The relationships between customers and brands form the core of business success. How well are brands interacting with customers? Are they listening to customer feedback across various engagement channels to improve experiences? Sure, product matters, but today’s experience economy with a high degree of product parity, customers are starting to value the brand experience more than other factors.
“We live in an experience-scarce environment, not a product-scarce environment,” said Kristi Knight, CMO at InMoment. “Why would I choose to do business with you if you’re not giving me a great experience?”
In fact, Knight says she actually drives past two grocery stores to get to the one she “just likes more.” It’s why brands are starting to invest heavily in Customer Experience (CX) and trying to better understand customer behavior trends and the factors that contribute to increased – and reduced – spending.
In an era of digital transformation, however, measuring and understanding customer experience is more difficult than ever. Engagements are taking place across multiple channels and touchpoints, at any time, across geographies, and for many reasons. As a result, understanding customer needs – and then meeting them – is a challenge.
It’s one of the reasons the Customer Experience Management market is expected to grow significantly over the next six years, reaching nearly $24 billion by 2026, as businesses invest in technology to measure customer experience and feedback. But, it’s not just about the measurement and feedback technology – it’s what you do with the information the technology delivers and your ability to affect organizational change create differentiation in a constantly evolving market, according to Knight.
“One of the challenges is the experiences themselves are evolving more rapidly than the programs trying to measure them, creating a vacuum, and that’s what we’re trying to solve,” she told me. “Companies have been investing in CX, but the tech alone isn’t enough, and services alone aren’t enough.”
InMoment is changing that paradigm for its customers by bringing the two elements of CX management together when it acquired MaritzCX. The combination of the two firms creates a formidable presence in the CX market by combining two pioneers in the Voice of the Customer space – both featured among Leaders (InMoment) and Strong Performers (MaritzCX) in the recently released Forrester Wave Q1 2020 report for Customer Feedback Management.
It’s not often you see two companies with this much market power come together, but there are strong synergies between the two product portfolios and relatively little customer overlap, providing an instant revenue opportunity for both sides.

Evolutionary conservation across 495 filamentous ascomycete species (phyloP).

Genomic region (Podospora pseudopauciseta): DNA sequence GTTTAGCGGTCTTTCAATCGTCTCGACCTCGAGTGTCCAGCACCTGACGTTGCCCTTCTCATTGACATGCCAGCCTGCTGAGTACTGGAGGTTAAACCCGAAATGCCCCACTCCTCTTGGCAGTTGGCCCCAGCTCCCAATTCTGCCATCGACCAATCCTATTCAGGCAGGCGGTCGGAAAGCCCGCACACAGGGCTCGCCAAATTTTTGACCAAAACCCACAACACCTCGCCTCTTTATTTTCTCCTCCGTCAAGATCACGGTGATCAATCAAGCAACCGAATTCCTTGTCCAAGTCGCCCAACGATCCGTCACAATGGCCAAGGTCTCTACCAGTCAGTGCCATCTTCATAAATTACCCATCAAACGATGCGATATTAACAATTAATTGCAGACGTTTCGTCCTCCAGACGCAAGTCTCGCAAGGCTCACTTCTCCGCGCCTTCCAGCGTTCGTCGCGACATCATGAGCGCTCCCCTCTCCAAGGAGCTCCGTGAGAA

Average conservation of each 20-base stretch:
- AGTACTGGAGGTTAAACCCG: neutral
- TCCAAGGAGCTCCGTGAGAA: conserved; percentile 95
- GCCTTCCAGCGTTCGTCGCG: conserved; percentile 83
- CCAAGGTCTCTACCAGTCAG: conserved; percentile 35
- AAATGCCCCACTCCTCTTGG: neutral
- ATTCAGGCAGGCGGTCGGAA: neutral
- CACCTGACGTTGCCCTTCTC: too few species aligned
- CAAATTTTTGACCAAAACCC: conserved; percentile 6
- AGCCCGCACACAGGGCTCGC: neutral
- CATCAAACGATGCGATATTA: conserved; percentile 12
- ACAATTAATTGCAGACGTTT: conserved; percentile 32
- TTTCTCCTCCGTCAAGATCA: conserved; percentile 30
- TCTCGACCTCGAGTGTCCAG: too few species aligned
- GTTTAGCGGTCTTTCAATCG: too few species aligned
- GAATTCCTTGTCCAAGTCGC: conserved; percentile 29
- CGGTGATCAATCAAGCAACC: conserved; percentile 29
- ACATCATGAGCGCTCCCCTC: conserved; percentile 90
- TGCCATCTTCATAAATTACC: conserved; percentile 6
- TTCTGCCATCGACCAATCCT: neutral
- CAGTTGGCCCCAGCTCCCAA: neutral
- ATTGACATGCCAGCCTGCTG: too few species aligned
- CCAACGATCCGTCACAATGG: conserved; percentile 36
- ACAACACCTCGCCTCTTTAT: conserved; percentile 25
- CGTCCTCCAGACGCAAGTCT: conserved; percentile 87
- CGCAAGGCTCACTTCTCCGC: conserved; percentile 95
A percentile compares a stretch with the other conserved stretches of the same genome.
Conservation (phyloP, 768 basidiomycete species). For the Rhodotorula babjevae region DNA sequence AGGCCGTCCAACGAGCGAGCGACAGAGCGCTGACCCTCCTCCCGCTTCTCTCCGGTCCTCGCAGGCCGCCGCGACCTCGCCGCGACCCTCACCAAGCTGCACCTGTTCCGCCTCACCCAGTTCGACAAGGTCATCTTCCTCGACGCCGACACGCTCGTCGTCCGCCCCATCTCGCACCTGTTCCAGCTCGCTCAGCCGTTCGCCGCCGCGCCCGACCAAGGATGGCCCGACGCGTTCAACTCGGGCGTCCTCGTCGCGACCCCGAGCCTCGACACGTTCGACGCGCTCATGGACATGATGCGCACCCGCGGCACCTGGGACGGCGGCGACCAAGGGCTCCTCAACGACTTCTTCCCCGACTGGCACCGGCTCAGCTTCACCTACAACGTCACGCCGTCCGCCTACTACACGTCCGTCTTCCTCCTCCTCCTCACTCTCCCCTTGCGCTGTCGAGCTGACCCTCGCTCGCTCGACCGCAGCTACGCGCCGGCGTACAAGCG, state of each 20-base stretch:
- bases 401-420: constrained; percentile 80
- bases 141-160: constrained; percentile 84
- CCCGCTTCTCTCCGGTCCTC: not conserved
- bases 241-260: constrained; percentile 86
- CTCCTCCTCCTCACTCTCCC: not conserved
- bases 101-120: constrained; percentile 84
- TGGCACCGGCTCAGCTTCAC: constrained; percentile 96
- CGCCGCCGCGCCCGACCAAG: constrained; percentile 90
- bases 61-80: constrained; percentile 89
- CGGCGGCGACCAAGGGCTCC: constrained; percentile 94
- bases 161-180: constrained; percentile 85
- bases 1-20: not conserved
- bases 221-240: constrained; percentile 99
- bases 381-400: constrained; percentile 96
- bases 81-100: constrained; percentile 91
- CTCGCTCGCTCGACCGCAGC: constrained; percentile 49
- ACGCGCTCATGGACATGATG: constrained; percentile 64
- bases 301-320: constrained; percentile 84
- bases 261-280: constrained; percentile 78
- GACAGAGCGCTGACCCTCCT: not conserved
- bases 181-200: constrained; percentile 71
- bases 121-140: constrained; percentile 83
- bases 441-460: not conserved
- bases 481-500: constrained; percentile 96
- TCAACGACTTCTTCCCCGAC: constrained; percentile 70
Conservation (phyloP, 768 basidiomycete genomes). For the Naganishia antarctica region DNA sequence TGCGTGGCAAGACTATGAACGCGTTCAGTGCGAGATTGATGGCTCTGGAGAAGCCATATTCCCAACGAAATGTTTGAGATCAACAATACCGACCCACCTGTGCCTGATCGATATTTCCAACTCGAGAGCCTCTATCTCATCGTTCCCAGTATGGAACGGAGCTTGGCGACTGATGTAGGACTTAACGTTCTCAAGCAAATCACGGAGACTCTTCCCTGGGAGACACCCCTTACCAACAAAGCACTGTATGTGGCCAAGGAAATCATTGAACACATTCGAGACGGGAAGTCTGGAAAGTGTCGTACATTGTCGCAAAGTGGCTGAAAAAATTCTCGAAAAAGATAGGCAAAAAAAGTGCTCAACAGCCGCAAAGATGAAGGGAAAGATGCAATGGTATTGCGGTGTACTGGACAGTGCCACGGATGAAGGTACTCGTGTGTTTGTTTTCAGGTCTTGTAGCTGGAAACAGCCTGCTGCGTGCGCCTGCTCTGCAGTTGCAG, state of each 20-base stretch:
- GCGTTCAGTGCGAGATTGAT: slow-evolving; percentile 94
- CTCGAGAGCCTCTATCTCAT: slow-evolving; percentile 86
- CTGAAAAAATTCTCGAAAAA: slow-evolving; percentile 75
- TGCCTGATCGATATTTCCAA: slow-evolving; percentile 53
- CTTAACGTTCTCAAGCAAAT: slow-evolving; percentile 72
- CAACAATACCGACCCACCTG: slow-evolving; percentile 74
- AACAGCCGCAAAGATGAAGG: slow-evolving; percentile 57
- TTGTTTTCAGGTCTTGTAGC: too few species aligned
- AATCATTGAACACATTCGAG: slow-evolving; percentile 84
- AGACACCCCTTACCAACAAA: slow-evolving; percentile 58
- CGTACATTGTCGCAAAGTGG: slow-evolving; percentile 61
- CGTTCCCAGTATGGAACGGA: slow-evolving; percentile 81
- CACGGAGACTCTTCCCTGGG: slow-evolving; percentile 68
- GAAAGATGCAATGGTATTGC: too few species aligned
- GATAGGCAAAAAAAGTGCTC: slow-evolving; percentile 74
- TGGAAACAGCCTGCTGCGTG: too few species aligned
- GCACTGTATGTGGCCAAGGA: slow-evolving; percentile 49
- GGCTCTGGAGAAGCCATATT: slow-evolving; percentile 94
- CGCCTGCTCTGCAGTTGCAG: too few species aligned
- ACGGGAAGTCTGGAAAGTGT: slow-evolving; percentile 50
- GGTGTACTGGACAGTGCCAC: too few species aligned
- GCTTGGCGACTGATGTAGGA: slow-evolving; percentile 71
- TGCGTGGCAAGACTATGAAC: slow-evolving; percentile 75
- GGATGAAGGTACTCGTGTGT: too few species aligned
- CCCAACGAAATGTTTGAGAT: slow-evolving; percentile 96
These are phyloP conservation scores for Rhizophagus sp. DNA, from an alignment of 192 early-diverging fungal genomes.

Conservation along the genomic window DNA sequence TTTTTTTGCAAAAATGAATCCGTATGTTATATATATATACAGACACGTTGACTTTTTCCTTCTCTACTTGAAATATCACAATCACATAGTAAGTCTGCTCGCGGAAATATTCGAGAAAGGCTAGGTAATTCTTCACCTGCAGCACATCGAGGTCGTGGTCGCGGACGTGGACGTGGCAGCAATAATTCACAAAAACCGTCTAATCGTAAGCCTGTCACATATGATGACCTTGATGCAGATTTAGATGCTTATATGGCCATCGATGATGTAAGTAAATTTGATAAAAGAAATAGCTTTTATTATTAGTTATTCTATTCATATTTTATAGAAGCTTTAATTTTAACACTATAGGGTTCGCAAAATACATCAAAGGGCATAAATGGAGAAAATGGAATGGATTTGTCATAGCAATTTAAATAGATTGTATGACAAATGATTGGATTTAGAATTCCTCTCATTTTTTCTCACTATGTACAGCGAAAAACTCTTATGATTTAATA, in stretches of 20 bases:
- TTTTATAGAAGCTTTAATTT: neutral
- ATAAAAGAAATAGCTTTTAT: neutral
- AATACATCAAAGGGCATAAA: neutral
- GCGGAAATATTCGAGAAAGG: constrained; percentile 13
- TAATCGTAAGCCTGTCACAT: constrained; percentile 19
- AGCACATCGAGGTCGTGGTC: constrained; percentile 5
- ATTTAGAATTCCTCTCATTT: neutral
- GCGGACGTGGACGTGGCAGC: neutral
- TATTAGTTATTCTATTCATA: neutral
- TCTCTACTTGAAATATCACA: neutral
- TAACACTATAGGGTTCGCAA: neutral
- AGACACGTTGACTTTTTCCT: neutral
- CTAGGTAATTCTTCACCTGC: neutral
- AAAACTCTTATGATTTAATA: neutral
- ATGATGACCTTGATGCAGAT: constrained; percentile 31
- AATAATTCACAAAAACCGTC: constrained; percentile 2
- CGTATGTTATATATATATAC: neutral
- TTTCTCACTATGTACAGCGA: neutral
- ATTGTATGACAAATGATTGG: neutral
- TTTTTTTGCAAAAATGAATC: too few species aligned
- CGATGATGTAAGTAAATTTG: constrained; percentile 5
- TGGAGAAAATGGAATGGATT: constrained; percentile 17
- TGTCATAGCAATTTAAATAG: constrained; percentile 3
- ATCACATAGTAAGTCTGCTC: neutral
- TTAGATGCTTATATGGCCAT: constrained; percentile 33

“The opportunity for two companies of this size to come together is a little unusual, but what’s really exciting is the complementary nature of the two companies from a philosophical, technological and culture perspective,” said Knight. “I’ve been in tech for over 20 years and part of more acquisitions and mergers than I care to count, and to have one of this size and scale be as complementary as it is a happy consequence of what we’re doing.”
Because of the modern architecture underlying the solutions, there is going to be very little forced migration where customers will have to choose one platform over the other. One of the things Knight is excited about is the combined brand’s ability to offer the best of both solutions to customers. Customers will be able to benefit from the collection component of the MaritzCX system and have it interact seamlessly with the analytics and recommendation engines from InMoment. Of course, there will be some integration required to make it work, but Knight says that will be non-disruptive and transparent to customers and she looks forward to bringing an exciting new set of CX capabilities to its customers.
That includes an increased use of artificial intelligence, which Knight says intimidates a lot of people. Even from a customer survey standpoint, she explains that AI can be fairly simple, but impactful. For instance, the ability to create a dynamic survey mechanism that adjusts and personalizes surveys based on customer responses is much more engaging and relevant for customers, making them more likely to provide meaningful feedback. That’s something the company is already doing – but what about the next level of AI?
“I would love to eventually see the same technology in voice and video,” said Knight. “It’s difficult today from a technology perspective to have that kind of branching and logic, but I see a future where we can do it.”
While the brand will continue to use the InMoment name, Knight says when the transition has been completed, the result will be a bigger, better version of InMoment that represents the heritage of both companies. That includes the leadership team, which will be led by InMoment CEO Andrew Joiner and includes representatives from both companies.
Written by Erik Linask for CustomerZone360.com
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